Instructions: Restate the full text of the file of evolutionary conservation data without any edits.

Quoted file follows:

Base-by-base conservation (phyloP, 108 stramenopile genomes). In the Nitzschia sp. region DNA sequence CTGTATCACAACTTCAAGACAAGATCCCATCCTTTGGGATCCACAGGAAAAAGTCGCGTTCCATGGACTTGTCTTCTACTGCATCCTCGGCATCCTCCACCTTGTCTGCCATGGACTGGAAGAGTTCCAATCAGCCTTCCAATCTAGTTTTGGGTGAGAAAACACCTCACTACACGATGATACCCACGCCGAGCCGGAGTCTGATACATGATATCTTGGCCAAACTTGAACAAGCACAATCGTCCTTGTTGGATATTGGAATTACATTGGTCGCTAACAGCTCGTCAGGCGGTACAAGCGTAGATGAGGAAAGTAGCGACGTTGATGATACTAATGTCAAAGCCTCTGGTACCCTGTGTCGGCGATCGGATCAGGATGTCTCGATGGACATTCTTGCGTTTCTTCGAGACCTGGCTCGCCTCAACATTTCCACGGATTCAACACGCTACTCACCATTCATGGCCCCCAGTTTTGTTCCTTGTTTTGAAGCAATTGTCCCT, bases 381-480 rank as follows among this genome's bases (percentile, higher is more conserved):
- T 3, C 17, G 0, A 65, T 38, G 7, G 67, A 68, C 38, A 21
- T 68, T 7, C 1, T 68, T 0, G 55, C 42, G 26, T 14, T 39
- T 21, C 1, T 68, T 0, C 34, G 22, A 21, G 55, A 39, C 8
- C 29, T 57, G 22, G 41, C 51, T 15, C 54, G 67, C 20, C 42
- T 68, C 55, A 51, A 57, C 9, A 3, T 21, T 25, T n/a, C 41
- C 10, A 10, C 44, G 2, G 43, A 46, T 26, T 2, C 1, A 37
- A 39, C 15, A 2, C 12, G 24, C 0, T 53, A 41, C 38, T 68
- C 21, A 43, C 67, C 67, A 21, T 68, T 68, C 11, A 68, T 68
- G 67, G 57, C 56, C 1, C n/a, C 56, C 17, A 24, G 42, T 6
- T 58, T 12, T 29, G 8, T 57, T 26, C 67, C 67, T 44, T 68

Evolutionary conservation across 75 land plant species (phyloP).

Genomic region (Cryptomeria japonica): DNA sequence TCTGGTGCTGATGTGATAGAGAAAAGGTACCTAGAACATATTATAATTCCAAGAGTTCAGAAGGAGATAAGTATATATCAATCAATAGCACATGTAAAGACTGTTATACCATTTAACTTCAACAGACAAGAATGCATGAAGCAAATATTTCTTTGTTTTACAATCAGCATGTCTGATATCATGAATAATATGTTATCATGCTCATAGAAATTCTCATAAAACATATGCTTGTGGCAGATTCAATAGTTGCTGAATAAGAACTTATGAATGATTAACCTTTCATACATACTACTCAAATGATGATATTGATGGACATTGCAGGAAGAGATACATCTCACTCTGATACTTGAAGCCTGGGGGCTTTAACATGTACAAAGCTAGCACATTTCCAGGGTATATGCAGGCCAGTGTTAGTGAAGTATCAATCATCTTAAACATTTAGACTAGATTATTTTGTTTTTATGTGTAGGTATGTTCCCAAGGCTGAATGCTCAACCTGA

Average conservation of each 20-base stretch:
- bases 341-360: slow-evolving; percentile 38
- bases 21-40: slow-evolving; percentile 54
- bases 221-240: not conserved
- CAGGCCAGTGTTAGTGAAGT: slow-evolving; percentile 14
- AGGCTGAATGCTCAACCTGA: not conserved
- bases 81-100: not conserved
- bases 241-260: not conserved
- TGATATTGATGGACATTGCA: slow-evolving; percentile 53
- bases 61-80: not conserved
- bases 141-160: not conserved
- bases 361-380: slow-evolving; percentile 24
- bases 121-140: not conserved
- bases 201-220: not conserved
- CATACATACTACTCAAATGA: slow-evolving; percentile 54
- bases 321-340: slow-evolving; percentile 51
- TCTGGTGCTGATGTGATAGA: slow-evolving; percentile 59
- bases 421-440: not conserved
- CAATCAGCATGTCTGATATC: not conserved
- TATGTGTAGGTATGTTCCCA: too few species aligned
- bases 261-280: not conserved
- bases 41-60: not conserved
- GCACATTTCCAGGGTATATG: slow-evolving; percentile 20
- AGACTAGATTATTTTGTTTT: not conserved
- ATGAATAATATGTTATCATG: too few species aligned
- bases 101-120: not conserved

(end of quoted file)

Base-by-base conservation (phyloP, 108 stramenopile genomes). In the Nitzschia sp. region DNA sequence CTGTATCACAACTTCAAGACAAGATCCCATCCTTTGGGATCCACAGGAAAAAGTCGCGTTCCATGGACTTGTCTTCTACTGCATCCTCGGCATCCTCCACCTTGTCTGCCATGGACTGGAAGAGTTCCAATCAGCCTTCCAATCTAGTTTTGGGTGAGAAAACACCTCACTACACGATGATACCCACGCCGAGCCGGAGTCTGATACATGATATCTTGGCCAAACTTGAACAAGCACAATCGTCCTTGTTGGATATTGGAATTACATTGGTCGCTAACAGCTCGTCAGGCGGTACAAGCGTAGATGAGGAAAGTAGCGACGTTGATGATACTAATGTCAAAGCCTCTGGTACCCTGTGTCGGCGATCGGATCAGGATGTCTCGATGGACATTCTTGCGTTTCTTCGAGACCTGGCTCGCCTCAACATTTCCACGGATTCAACACGCTACTCACCATTCATGGCCCCCAGTTTTGTTCCTTGTTTTGAAGCAATTGTCCCT, bases 381-480 rank as follows among this genome's bases (percentile, higher is more conserved):
- T 3, C 17, G 0, A 65, T 38, G 7, G 67, A 68, C 38, A 21
- T 68, T 7, C 1, T 68, T 0, G 55, C 42, G 26, T 14, T 39
- T 21, C 1, T 68, T 0, C 34, G 22, A 21, G 55, A 39, C 8
- C 29, T 57, G 22, G 41, C 51, T 15, C 54, G 67, C 20, C 42
- T 68, C 55, A 51, A 57, C 9, A 3, T 21, T 25, T n/a, C 41
- C 10, A 10, C 44, G 2, G 43, A 46, T 26, T 2, C 1, A 37
- A 39, C 15, A 2, C 12, G 24, C 0, T 53, A 41, C 38, T 68
- C 21, A 43, C 67, C 67, A 21, T 68, T 68, C 11, A 68, T 68
- G 67, G 57, C 56, C 1, C n/a, C 56, C 17, A 24, G 42, T 6
- T 58, T 12, T 29, G 8, T 57, T 26, C 67, C 67, T 44, T 68

Evolutionary conservation across 75 land plant species (phyloP).

Genomic region (Cryptomeria japonica): DNA sequence TCTGGTGCTGATGTGATAGAGAAAAGGTACCTAGAACATATTATAATTCCAAGAGTTCAGAAGGAGATAAGTATATATCAATCAATAGCACATGTAAAGACTGTTATACCATTTAACTTCAACAGACAAGAATGCATGAAGCAAATATTTCTTTGTTTTACAATCAGCATGTCTGATATCATGAATAATATGTTATCATGCTCATAGAAATTCTCATAAAACATATGCTTGTGGCAGATTCAATAGTTGCTGAATAAGAACTTATGAATGATTAACCTTTCATACATACTACTCAAATGATGATATTGATGGACATTGCAGGAAGAGATACATCTCACTCTGATACTTGAAGCCTGGGGGCTTTAACATGTACAAAGCTAGCACATTTCCAGGGTATATGCAGGCCAGTGTTAGTGAAGTATCAATCATCTTAAACATTTAGACTAGATTATTTTGTTTTTATGTGTAGGTATGTTCCCAAGGCTGAATGCTCAACCTGA

Average conservation of each 20-base stretch:
- bases 341-360: slow-evolving; percentile 38
- bases 21-40: slow-evolving; percentile 54
- bases 221-240: not conserved
- CAGGCCAGTGTTAGTGAAGT: slow-evolving; percentile 14
- AGGCTGAATGCTCAACCTGA: not conserved
- bases 81-100: not conserved
- bases 241-260: not conserved
- TGATATTGATGGACATTGCA: slow-evolving; percentile 53
- bases 61-80: not conserved
- bases 141-160: not conserved
- bases 361-380: slow-evolving; percentile 24
- bases 121-140: not conserved
- bases 201-220: not conserved
- CATACATACTACTCAAATGA: slow-evolving; percentile 54
- bases 321-340: slow-evolving; percentile 51
- TCTGGTGCTGATGTGATAGA: slow-evolving; percentile 59
- bases 421-440: not conserved
- CAATCAGCATGTCTGATATC: not conserved
- TATGTGTAGGTATGTTCCCA: too few species aligned
- bases 261-280: not conserved
- bases 41-60: not conserved
- GCACATTTCCAGGGTATATG: slow-evolving; percentile 20
- AGACTAGATTATTTTGTTTT: not conserved
- ATGAATAATATGTTATCATG: too few species aligned
- bases 101-120: not conserved